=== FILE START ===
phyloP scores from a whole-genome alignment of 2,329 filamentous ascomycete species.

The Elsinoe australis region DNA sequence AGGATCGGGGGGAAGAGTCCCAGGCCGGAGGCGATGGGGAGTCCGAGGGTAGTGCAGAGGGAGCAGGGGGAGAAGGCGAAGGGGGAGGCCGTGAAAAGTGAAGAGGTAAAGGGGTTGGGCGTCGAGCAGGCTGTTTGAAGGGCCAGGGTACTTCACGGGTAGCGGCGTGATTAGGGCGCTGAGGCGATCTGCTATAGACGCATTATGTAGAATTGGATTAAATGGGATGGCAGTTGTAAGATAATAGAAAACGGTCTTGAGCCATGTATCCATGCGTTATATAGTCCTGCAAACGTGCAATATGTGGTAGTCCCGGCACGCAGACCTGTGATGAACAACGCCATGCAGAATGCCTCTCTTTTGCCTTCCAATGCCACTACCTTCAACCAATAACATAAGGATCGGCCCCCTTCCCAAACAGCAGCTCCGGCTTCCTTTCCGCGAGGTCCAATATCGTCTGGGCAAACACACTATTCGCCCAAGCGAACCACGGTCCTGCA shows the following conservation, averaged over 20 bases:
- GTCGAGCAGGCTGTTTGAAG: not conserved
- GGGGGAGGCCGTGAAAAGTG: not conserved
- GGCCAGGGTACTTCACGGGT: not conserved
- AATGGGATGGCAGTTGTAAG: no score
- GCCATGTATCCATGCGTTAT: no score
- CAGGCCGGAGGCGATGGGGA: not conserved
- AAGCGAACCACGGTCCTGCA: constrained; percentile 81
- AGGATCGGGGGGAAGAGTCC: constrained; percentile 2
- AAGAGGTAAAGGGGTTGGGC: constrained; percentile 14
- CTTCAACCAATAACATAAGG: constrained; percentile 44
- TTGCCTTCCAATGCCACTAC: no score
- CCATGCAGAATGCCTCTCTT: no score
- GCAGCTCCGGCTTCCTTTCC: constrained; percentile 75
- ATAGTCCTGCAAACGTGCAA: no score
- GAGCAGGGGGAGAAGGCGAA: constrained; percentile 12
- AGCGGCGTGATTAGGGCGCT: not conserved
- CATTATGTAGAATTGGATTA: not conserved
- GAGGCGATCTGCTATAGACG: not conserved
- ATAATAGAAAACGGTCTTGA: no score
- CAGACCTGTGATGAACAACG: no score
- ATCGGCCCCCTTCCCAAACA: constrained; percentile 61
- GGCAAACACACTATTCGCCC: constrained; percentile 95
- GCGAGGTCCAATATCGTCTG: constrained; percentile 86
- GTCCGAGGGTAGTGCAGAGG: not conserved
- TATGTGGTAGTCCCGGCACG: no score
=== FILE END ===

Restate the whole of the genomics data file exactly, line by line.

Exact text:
phyloP scores from a whole-genome alignment of 2,329 filamentous ascomycete species.

The Elsinoe australis region DNA sequence AGGATCGGGGGGAAGAGTCCCAGGCCGGAGGCGATGGGGAGTCCGAGGGTAGTGCAGAGGGAGCAGGGGGAGAAGGCGAAGGGGGAGGCCGTGAAAAGTGAAGAGGTAAAGGGGTTGGGCGTCGAGCAGGCTGTTTGAAGGGCCAGGGTACTTCACGGGTAGCGGCGTGATTAGGGCGCTGAGGCGATCTGCTATAGACGCATTATGTAGAATTGGATTAAATGGGATGGCAGTTGTAAGATAATAGAAAACGGTCTTGAGCCATGTATCCATGCGTTATATAGTCCTGCAAACGTGCAATATGTGGTAGTCCCGGCACGCAGACCTGTGATGAACAACGCCATGCAGAATGCCTCTCTTTTGCCTTCCAATGCCACTACCTTCAACCAATAACATAAGGATCGGCCCCCTTCCCAAACAGCAGCTCCGGCTTCCTTTCCGCGAGGTCCAATATCGTCTGGGCAAACACACTATTCGCCCAAGCGAACCACGGTCCTGCA shows the following conservation, averaged over 20 bases:
- GTCGAGCAGGCTGTTTGAAG: not conserved
- GGGGGAGGCCGTGAAAAGTG: not conserved
- GGCCAGGGTACTTCACGGGT: not conserved
- AATGGGATGGCAGTTGTAAG: no score
- GCCATGTATCCATGCGTTAT: no score
- CAGGCCGGAGGCGATGGGGA: not conserved
- AAGCGAACCACGGTCCTGCA: constrained; percentile 81
- AGGATCGGGGGGAAGAGTCC: constrained; percentile 2
- AAGAGGTAAAGGGGTTGGGC: constrained; percentile 14
- CTTCAACCAATAACATAAGG: constrained; percentile 44
- TTGCCTTCCAATGCCACTAC: no score
- CCATGCAGAATGCCTCTCTT: no score
- GCAGCTCCGGCTTCCTTTCC: constrained; percentile 75
- ATAGTCCTGCAAACGTGCAA: no score
- GAGCAGGGGGAGAAGGCGAA: constrained; percentile 12
- AGCGGCGTGATTAGGGCGCT: not conserved
- CATTATGTAGAATTGGATTA: not conserved
- GAGGCGATCTGCTATAGACG: not conserved
- ATAATAGAAAACGGTCTTGA: no score
- CAGACCTGTGATGAACAACG: no score
- ATCGGCCCCCTTCCCAAACA: constrained; percentile 61
- GGCAAACACACTATTCGCCC: constrained; percentile 95
- GCGAGGTCCAATATCGTCTG: constrained; percentile 86
- GTCCGAGGGTAGTGCAGAGG: not conserved
- TATGTGGTAGTCCCGGCACG: no score